How important do you think "crimp" is?

Discussion in 'Guns - Blackpowder' started by bootshowl, Oct 9, 2009.

  1. bootshowl

    bootshowl New Member

    Messages:
    2,288
    State:
    Indiana, J
    With the newer crimp dies Lee has, it's nice to be able to put a really good crimp on a round. But I caught myself wondering if it has adverse affect if too heavy with a fast powder in a pistol round? Previous experience has shown me "stringing" with older seating/crimping dies if the crimp was too light.
    Was wondering what some other loaders might think.
     
  2. flathead willie

    flathead willie Well-Known Member

    Messages:
    3,241
    State:
    Virginia
    Crimp is very important. Remember the trouble I was having with my .45 ACP last year? It was because of the ammo I bought. They were crimped too light. Firing the first round caused the lead in the rest of the mag. to sink back into the cases and made the gun jam. I threw that ammo away and the gun works just fine now. The crimp is the first thing I set on my loading dies. Too much crimp also damages the cases and causes high pressures.
     

  3. bootshowl

    bootshowl New Member

    Messages:
    2,288
    State:
    Indiana, J
    When yer bullet goes deeper in the case, the pressure increases also Billie. And if yer shooting a revolver, bullet creep forward, will jam the gun. So I know it's important.....But these new Lee dies will let you crimp without crushing the case. What surprised me was, with a recent box I loaded, I ended up with two points of impact. Then realised, I had adjusted the crimp die for a tighter crimp as I was loading that box of shells. That would imply that a tight crimp increases pressure, or somehow effects the outcome?
    The only way to adjust the die is by half turn, or full turn etc. I was just surprised that the amount of crimp, seem'd ta have such a dramatic effect. Instinct tells me tight is better than light. So from now on I'll make a record of how much crimp I put on the rounds in "turns", and try and make my loads more uniform that way.......
    Unless anyone has a better idea?????
    :big_smile:
     
  4. flathead willie

    flathead willie Well-Known Member

    Messages:
    3,241
    State:
    Virginia
    I'm not familiar with Lee dies. I used RCBS. mine have an adjusting ring that can be moved in fine increments, and a set screw locks them in place so they remain the same time after time. It took awhile to get my 30-30 die set right. Too much crimp and I only get one reload out of each case. Too little and it messes up the head spacing.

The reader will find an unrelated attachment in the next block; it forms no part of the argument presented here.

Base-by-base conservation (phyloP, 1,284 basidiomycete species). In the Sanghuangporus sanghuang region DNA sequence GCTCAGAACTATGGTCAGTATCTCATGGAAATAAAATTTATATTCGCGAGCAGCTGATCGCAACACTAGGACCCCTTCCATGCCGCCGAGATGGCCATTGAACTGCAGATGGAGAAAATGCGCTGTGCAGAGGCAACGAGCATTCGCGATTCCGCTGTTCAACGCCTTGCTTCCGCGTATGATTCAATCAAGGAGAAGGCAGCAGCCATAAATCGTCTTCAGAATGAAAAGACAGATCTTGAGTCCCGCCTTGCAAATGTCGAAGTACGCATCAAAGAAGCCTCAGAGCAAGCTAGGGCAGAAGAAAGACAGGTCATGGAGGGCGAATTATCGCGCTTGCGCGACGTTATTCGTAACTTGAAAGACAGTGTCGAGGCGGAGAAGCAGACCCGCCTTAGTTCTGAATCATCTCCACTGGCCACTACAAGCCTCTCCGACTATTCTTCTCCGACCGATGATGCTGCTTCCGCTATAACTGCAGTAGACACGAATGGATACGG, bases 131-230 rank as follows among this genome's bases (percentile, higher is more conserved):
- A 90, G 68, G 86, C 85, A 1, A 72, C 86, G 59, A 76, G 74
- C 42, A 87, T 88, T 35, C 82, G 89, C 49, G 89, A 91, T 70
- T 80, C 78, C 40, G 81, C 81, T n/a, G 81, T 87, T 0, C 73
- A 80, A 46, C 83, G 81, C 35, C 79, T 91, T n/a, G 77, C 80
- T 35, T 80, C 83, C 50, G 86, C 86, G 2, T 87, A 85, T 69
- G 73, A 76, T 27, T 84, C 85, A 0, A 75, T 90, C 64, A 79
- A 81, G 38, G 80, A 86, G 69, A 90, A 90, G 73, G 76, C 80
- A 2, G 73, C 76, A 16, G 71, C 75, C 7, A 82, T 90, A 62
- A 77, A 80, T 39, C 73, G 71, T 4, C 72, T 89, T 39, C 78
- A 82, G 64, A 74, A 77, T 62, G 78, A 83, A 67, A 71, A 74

5. NJ CLAD

    NJ CLAD New Member

    Messages:
    196
    State:
    Arizona
    It would take a great deal of crimping force to affect the pressure of the round, especially in any gun that was not a revolver. The purpose of a crimp is different in different kinds of firearms. In a revolver, the crimp is for 2 separate purposes; one to keep the bullet in the case under recoil, and the second reason is to insure proper ignition. In a revolver the bullet makes a very large jump from the cylinder to the barrel, so a uniform fairly heavy crimp allows the case to build some pressure before the bullet moves out of the case. This in theory allows the powder to burn uniformly. In any other firearm, the bullet engages the rifling after just a few thousands of an inch, thus creating pressure to provide uniform ignition of the powder. (remember chemestry 101, as pressure increases temperature rises) More pressure equals more heat, thus the powder can burn faster or slower depending on the heat generated in the system. The only purpose of the crimp in an auto loading firearm is to keep the bullet from being pushed in during recoil, as the bullet strikes the front of the magazine. In a revolver one needs a heavier crimp than in any other gun. But remember that too heavy a crimp will deform the bullet, and cause accuracy problems. In a rimless cartridge, like the 45 ACP, too much crimp will affect head space, as in making it to much and may lead to misfires, with a rimmed case crimp has no affect on the head space, as the head space is controlled either by the rim or the case shoulder, never the case mouth.
     
  6. TJD

    TJD New Member

    Messages:
    258
    State:
    Missouri
    I had a lot of trouble with re-loaded 45 ACP cycling in my 1911. That is until I added a Lee Factory Crimp Die to my Dillon press and all the trouble went away.

    Bullet pull is also affected by the amount of sizing the case gets. Case thickness and the size of the "Sizing Ball" can all change the amount of bullet pull. If these factors are ok then run some tests.

    Crimp does affect the way wheel-guns shoot. Load several rounds with a light crimp. Load some rounds with Med crimp. Load the same amount of rounds with a heavy crimp. Make sure that the only differences in these rounds is the amount of crimp. Carefully test fire them. Allow your gun to tell you which one it like.